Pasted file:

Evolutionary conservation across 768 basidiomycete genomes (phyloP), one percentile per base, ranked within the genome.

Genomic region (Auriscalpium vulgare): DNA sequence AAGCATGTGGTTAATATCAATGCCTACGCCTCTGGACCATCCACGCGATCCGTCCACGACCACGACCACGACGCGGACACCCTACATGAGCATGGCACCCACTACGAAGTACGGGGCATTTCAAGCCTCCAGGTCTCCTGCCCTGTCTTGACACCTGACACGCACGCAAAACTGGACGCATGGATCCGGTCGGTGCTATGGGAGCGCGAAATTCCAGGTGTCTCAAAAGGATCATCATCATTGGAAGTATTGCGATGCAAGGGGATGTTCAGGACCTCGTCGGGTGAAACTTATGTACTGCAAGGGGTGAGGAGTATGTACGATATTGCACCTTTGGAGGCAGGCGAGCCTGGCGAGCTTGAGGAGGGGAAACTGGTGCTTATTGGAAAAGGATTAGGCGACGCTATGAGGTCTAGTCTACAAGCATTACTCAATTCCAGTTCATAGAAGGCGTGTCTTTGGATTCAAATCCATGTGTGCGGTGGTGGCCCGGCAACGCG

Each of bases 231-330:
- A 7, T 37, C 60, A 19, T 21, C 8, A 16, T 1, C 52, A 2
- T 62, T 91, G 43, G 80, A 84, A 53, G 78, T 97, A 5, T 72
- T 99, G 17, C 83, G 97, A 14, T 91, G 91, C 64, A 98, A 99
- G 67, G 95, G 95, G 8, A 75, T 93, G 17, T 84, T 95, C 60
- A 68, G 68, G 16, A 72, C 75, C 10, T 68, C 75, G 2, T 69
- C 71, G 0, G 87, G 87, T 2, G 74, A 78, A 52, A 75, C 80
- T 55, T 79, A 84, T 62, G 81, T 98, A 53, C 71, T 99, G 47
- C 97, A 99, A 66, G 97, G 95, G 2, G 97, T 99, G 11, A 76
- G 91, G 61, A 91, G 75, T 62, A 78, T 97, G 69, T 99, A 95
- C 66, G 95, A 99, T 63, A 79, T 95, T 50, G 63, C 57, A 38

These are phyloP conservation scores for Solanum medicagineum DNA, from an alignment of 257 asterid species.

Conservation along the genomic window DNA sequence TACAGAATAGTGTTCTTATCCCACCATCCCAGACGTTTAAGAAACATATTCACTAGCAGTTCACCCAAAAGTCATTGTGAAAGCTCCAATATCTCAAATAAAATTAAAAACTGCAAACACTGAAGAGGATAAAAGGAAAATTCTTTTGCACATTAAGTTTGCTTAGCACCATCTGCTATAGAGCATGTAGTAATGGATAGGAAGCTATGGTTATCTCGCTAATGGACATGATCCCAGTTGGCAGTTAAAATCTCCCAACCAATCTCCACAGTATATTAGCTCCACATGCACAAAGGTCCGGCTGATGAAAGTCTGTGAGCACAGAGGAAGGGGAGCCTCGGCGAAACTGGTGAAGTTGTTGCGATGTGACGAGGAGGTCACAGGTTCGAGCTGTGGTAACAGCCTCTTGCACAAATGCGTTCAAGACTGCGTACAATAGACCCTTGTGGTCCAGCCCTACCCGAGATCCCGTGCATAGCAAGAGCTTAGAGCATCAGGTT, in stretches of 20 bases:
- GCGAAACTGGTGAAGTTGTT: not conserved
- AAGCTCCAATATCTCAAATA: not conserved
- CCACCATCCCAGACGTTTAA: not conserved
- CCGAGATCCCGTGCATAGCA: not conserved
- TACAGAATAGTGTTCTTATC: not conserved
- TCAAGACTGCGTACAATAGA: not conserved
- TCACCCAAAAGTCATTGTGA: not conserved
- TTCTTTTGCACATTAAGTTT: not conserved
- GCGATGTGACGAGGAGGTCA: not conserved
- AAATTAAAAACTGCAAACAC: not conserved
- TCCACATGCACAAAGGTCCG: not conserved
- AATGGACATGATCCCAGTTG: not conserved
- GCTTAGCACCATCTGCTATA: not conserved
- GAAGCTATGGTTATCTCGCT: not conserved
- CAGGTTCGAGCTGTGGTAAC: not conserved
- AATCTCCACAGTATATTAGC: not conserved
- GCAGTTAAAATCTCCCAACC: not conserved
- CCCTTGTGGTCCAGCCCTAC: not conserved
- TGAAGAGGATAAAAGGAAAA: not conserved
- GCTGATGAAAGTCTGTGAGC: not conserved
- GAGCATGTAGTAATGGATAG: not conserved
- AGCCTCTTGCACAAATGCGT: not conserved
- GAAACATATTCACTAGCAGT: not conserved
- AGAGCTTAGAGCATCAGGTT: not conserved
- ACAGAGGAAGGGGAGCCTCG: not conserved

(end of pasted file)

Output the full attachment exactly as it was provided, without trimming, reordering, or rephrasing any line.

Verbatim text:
Evolutionary conservation across 768 basidiomycete genomes (phyloP), one percentile per base, ranked within the genome.

Genomic region (Auriscalpium vulgare): DNA sequence AAGCATGTGGTTAATATCAATGCCTACGCCTCTGGACCATCCACGCGATCCGTCCACGACCACGACCACGACGCGGACACCCTACATGAGCATGGCACCCACTACGAAGTACGGGGCATTTCAAGCCTCCAGGTCTCCTGCCCTGTCTTGACACCTGACACGCACGCAAAACTGGACGCATGGATCCGGTCGGTGCTATGGGAGCGCGAAATTCCAGGTGTCTCAAAAGGATCATCATCATTGGAAGTATTGCGATGCAAGGGGATGTTCAGGACCTCGTCGGGTGAAACTTATGTACTGCAAGGGGTGAGGAGTATGTACGATATTGCACCTTTGGAGGCAGGCGAGCCTGGCGAGCTTGAGGAGGGGAAACTGGTGCTTATTGGAAAAGGATTAGGCGACGCTATGAGGTCTAGTCTACAAGCATTACTCAATTCCAGTTCATAGAAGGCGTGTCTTTGGATTCAAATCCATGTGTGCGGTGGTGGCCCGGCAACGCG

Each of bases 231-330:
- A 7, T 37, C 60, A 19, T 21, C 8, A 16, T 1, C 52, A 2
- T 62, T 91, G 43, G 80, A 84, A 53, G 78, T 97, A 5, T 72
- T 99, G 17, C 83, G 97, A 14, T 91, G 91, C 64, A 98, A 99
- G 67, G 95, G 95, G 8, A 75, T 93, G 17, T 84, T 95, C 60
- A 68, G 68, G 16, A 72, C 75, C 10, T 68, C 75, G 2, T 69
- C 71, G 0, G 87, G 87, T 2, G 74, A 78, A 52, A 75, C 80
- T 55, T 79, A 84, T 62, G 81, T 98, A 53, C 71, T 99, G 47
- C 97, A 99, A 66, G 97, G 95, G 2, G 97, T 99, G 11, A 76
- G 91, G 61, A 91, G 75, T 62, A 78, T 97, G 69, T 99, A 95
- C 66, G 95, A 99, T 63, A 79, T 95, T 50, G 63, C 57, A 38

These are phyloP conservation scores for Solanum medicagineum DNA, from an alignment of 257 asterid species.

Conservation along the genomic window DNA sequence TACAGAATAGTGTTCTTATCCCACCATCCCAGACGTTTAAGAAACATATTCACTAGCAGTTCACCCAAAAGTCATTGTGAAAGCTCCAATATCTCAAATAAAATTAAAAACTGCAAACACTGAAGAGGATAAAAGGAAAATTCTTTTGCACATTAAGTTTGCTTAGCACCATCTGCTATAGAGCATGTAGTAATGGATAGGAAGCTATGGTTATCTCGCTAATGGACATGATCCCAGTTGGCAGTTAAAATCTCCCAACCAATCTCCACAGTATATTAGCTCCACATGCACAAAGGTCCGGCTGATGAAAGTCTGTGAGCACAGAGGAAGGGGAGCCTCGGCGAAACTGGTGAAGTTGTTGCGATGTGACGAGGAGGTCACAGGTTCGAGCTGTGGTAACAGCCTCTTGCACAAATGCGTTCAAGACTGCGTACAATAGACCCTTGTGGTCCAGCCCTACCCGAGATCCCGTGCATAGCAAGAGCTTAGAGCATCAGGTT, in stretches of 20 bases:
- GCGAAACTGGTGAAGTTGTT: not conserved
- AAGCTCCAATATCTCAAATA: not conserved
- CCACCATCCCAGACGTTTAA: not conserved
- CCGAGATCCCGTGCATAGCA: not conserved
- TACAGAATAGTGTTCTTATC: not conserved
- TCAAGACTGCGTACAATAGA: not conserved
- TCACCCAAAAGTCATTGTGA: not conserved
- TTCTTTTGCACATTAAGTTT: not conserved
- GCGATGTGACGAGGAGGTCA: not conserved
- AAATTAAAAACTGCAAACAC: not conserved
- TCCACATGCACAAAGGTCCG: not conserved
- AATGGACATGATCCCAGTTG: not conserved
- GCTTAGCACCATCTGCTATA: not conserved
- GAAGCTATGGTTATCTCGCT: not conserved
- CAGGTTCGAGCTGTGGTAAC: not conserved
- AATCTCCACAGTATATTAGC: not conserved
- GCAGTTAAAATCTCCCAACC: not conserved
- CCCTTGTGGTCCAGCCCTAC: not conserved
- TGAAGAGGATAAAAGGAAAA: not conserved
- GCTGATGAAAGTCTGTGAGC: not conserved
- GAGCATGTAGTAATGGATAG: not conserved
- AGCCTCTTGCACAAATGCGT: not conserved
- GAAACATATTCACTAGCAGT: not conserved
- AGAGCTTAGAGCATCAGGTT: not conserved
- ACAGAGGAAGGGGAGCCTCG: not conserved